Alain Roby, the man who previously built a 20-foot chocolate skyscraper and a 22-foot-tall Christmas tree made of chocolate, began work on his unique replica last year, when he received a chocolate donation from Belgian chocolaterie Callebaut. He started out by melting the chocolate into molds he himself designed, and connected the parts using more chocolate. The dishes were made from sugar, and the tiles were glazed and sculpted into the desired shape. The whole project took months to complete, and Alain still finds ways to improve it, every now and then.

The chocolate artist admits the artistry of the kitchen is a big challenge, but it’s actually the engineering part that’s the most complicated. He had to put in many hours of hard work and come up with a lot of ingenious ideas to finish this sweet replica of his home kitchen, in Geneva, but the response has been fantastic. Complete with cabinets, a stove, a sink, a tiled backsplash, teapots and dishes, Alain Roby’s chocolate kitchen has become a temporary local attraction of Geneva, since it has been on display in a downtown venue.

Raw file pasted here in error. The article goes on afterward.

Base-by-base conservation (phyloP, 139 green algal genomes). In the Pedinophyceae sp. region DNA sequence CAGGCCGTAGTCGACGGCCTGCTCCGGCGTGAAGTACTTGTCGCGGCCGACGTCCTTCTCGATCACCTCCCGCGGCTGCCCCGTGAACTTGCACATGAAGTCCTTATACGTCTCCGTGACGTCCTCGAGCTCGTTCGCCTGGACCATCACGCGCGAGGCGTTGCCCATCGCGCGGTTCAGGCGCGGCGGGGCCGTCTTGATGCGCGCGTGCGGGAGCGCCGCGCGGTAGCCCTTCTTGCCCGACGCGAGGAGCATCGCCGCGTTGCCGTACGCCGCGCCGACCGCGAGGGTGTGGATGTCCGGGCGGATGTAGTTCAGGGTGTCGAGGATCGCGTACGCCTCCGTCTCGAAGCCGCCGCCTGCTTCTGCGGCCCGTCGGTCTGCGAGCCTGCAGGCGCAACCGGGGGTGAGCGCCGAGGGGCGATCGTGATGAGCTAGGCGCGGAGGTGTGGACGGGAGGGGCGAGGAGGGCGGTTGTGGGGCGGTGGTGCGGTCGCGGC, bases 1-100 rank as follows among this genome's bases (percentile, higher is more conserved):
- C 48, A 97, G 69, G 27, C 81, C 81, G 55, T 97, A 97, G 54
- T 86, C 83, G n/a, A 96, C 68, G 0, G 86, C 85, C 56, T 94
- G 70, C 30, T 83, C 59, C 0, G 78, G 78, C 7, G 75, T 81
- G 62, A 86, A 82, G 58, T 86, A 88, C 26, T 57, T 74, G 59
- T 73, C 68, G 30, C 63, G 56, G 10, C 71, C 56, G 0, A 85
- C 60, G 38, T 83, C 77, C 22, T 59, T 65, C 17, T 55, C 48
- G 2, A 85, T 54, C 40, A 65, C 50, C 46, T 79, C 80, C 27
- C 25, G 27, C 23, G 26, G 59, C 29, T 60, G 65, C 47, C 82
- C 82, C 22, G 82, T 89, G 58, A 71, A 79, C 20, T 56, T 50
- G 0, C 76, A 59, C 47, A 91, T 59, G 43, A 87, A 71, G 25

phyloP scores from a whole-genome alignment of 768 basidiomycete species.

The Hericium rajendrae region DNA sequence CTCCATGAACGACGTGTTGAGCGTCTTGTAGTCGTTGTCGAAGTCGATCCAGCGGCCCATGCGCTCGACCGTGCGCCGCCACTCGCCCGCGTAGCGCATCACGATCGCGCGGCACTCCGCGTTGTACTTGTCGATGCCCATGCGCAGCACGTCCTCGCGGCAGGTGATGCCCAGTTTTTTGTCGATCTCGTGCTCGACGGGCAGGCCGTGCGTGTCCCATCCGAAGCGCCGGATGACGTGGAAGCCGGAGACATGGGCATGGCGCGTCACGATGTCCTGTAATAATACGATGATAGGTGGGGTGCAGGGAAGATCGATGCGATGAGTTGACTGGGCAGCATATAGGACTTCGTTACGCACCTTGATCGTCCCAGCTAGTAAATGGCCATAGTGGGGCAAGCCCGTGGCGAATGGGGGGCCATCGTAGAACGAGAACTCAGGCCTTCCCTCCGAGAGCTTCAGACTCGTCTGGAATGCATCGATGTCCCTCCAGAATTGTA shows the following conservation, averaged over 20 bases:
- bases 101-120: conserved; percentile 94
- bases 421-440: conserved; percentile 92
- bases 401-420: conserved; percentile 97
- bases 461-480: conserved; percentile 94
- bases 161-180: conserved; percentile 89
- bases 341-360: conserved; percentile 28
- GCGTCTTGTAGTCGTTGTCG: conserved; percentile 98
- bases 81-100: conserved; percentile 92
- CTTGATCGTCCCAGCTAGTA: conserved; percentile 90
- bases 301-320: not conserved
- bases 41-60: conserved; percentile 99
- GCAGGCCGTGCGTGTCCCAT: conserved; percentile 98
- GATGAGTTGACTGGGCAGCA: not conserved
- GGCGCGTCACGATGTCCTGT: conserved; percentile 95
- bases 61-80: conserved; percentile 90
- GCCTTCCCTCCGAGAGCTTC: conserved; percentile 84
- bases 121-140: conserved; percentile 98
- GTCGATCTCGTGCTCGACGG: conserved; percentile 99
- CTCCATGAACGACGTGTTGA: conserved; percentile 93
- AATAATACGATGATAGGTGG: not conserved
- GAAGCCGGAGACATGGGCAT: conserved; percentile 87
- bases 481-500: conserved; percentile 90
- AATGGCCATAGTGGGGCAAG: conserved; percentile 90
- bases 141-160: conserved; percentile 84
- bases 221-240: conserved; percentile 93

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It’s Simply Amazing What a Man Can Do with a Single Toothpick

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San Francisco-based artist Steven J. Backman uses simple toothpicks to create the most incredible artworks.

Steven’s fascination for toothpick art can be traced back to his elementary school days, when he used toothpicks and beans to create a project of DNA molecules. Unfortunately, after accidentally getting a toothpick stuck in his palm, he had to quit his favorite hobby. But, even though he didn’t practice it anymore, his passion for building toothpick models stuck with him all the way through university, when he started to give it another shot. In 1984, he decided to build a replica of a San Francisco cable cart, from toothpicks and glue, as a way to show his appreciation the iconic landmarks. Soon after, he established his toothpick art company, “Landmarks of San Francisco”, which he still operates today.